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More than ever, Latino students are trying to get their degrees, but it’s still expensive and complicated

LOS ANGELES, CALIFORNIA - JULY 27: Cal State Los Angeles graduate Maricris Trask (R), who is a mother and U.S. Navy veteran, hugs another graduate after their graduation ceremony that is performed outdoors under a tent on campus on July 27, 2021 in Los Angeles, California.

LOS ANGELES, CALIFORNIA – JULY 27: Cal State Los Angeles graduate Maricris Trask (R), who is a mother and U.S. Navy veteran, hugs another graduate after her graduation ceremony that is performed outdoors under a tent on campus on July 27, 2021 in Los Angeles, California.

Photo: Mario Tama / Getty Images

Driven by their parents and educators, more and more Hispanics are attending college in hopes of securing a place in the US middle class.

This, according to USA Today, represents a growing challenge for educational institutions, as they have served primarily white students.

As they grapple with challenges like higher education bureaucracy and paying tuition in an environment where so few teachers, administrators, and students look like them, many Latino students say they are concerned that higher education institutions are happily taking your money without making sure of your specific needs. Are being fulfilled.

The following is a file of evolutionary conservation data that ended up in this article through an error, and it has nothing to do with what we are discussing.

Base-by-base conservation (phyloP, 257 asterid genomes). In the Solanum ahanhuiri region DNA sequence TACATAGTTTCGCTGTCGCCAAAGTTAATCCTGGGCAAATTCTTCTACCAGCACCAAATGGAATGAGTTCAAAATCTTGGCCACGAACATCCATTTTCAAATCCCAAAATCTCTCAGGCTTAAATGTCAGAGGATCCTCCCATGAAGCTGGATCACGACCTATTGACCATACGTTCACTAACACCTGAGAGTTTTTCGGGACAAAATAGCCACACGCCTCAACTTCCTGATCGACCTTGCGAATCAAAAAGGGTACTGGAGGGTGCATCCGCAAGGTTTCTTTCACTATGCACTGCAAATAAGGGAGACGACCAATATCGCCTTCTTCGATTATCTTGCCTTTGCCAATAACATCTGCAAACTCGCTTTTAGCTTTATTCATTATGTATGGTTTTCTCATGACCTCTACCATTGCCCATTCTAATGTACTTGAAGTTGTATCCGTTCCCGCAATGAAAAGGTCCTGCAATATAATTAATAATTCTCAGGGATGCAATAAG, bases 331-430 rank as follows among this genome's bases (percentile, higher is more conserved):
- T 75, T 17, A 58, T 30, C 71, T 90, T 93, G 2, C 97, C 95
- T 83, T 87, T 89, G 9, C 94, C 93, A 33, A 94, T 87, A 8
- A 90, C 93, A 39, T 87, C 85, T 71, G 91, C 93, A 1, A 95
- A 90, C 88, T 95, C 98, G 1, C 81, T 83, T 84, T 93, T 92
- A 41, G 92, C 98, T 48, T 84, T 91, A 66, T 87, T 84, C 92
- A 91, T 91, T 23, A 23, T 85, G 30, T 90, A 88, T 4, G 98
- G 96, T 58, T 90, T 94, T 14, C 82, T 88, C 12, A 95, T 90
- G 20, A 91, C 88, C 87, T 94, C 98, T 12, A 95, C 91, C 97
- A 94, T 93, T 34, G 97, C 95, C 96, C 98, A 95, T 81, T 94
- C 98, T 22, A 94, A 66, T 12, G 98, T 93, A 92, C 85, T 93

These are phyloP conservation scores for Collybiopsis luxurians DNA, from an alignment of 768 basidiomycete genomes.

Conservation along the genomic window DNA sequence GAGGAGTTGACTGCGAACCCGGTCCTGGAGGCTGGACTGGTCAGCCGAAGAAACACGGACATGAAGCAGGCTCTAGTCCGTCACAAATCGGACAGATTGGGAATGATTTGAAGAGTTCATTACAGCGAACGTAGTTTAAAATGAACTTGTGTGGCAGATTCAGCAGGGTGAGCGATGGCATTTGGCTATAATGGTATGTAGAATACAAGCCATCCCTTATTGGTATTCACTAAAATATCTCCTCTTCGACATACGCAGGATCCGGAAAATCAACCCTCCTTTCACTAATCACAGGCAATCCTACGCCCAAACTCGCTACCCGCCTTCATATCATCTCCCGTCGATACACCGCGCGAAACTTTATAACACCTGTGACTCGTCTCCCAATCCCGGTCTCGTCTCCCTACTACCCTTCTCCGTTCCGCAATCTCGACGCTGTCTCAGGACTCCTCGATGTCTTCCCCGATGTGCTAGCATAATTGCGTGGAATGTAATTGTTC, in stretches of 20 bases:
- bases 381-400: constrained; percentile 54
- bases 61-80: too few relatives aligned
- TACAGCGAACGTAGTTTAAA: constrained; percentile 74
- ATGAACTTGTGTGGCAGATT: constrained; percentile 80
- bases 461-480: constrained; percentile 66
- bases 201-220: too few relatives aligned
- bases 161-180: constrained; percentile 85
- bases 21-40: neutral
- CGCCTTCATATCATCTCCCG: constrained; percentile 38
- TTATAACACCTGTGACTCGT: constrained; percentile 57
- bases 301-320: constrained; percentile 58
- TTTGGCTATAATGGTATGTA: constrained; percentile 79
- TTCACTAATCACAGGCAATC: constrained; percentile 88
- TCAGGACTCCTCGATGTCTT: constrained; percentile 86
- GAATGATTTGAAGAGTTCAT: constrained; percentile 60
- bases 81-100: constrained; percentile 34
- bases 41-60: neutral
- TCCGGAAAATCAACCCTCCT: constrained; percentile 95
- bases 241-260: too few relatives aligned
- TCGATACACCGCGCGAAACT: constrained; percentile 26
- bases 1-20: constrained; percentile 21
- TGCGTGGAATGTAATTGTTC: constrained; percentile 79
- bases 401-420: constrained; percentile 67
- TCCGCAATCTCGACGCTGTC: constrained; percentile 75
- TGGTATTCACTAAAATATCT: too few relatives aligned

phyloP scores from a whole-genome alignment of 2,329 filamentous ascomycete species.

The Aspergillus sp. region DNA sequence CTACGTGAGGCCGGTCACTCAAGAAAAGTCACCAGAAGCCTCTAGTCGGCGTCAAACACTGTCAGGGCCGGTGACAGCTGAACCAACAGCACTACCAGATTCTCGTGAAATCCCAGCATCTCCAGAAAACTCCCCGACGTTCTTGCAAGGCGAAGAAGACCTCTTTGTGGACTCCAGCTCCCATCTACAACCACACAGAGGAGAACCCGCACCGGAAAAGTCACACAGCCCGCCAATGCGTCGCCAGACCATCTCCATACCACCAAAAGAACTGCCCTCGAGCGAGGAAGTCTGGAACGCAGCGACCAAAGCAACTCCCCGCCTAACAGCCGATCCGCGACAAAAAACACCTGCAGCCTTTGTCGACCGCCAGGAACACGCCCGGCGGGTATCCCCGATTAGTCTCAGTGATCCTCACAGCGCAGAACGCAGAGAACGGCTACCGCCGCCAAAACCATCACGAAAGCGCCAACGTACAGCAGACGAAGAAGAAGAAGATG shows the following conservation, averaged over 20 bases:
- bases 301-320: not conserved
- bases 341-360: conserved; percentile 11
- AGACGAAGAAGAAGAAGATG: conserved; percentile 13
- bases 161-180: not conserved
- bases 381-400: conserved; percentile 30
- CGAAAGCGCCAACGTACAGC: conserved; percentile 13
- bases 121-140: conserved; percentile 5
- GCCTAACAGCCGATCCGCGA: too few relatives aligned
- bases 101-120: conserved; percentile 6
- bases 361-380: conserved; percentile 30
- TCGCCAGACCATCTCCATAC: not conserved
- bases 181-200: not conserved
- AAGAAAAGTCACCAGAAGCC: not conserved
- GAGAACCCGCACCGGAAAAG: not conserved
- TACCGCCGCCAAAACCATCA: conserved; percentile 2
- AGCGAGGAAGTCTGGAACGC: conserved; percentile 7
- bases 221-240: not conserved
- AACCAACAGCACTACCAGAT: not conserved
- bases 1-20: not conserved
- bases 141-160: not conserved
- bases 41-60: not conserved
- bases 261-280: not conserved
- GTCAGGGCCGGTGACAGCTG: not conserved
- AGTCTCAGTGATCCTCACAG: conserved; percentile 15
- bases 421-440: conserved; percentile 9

The number of Hispanic students enrolled in college increased from 3.17 million in 2016 to 3.27 million in 2017, making them one of the two largest demographic groups in college, according to the National Center for Education Statistics.

That’s nearly double the 1.4 million Latino students who attended college in 2000.

On the other hand, the enrollment of universities, that is, those who enter higher education and remain, has fallen. According to the National Student Clearinghouse, there were 19.2 million students enrolled on campuses for the fall semester of 2015. By early 2019, enrollment had dropped to 17.5 million.

Pa’Lante

Retention rates among Hispanic students were “less than optimal,” Deborah Santiago, one of the co-founders of Excellence in Education, an association dedicated to empowering Latino students.

But neglecting Hispanic students is bad business these days, he said.

“You can’t just enroll them in college if you’re not going to help them graduate. The only growing population is Hispanics. That is why we say that you should focus on what it means to serve, ”he said.

Another initiative dedicated to helping Latinos graduate is Pa’Lante Project, which gives new college students a platform to gain leadership skills and achieve academic success.

“I felt that the help they offered me was not what I wanted,” Miguel Casimiro, a Latino biology student, told USA Today.

Among the efforts to counteract this, now Latino student aid organizations focus on helping universities to have a welcoming culture for these students and, above all, mechanisms to help them get better use of their studies, such as bilingual classes.

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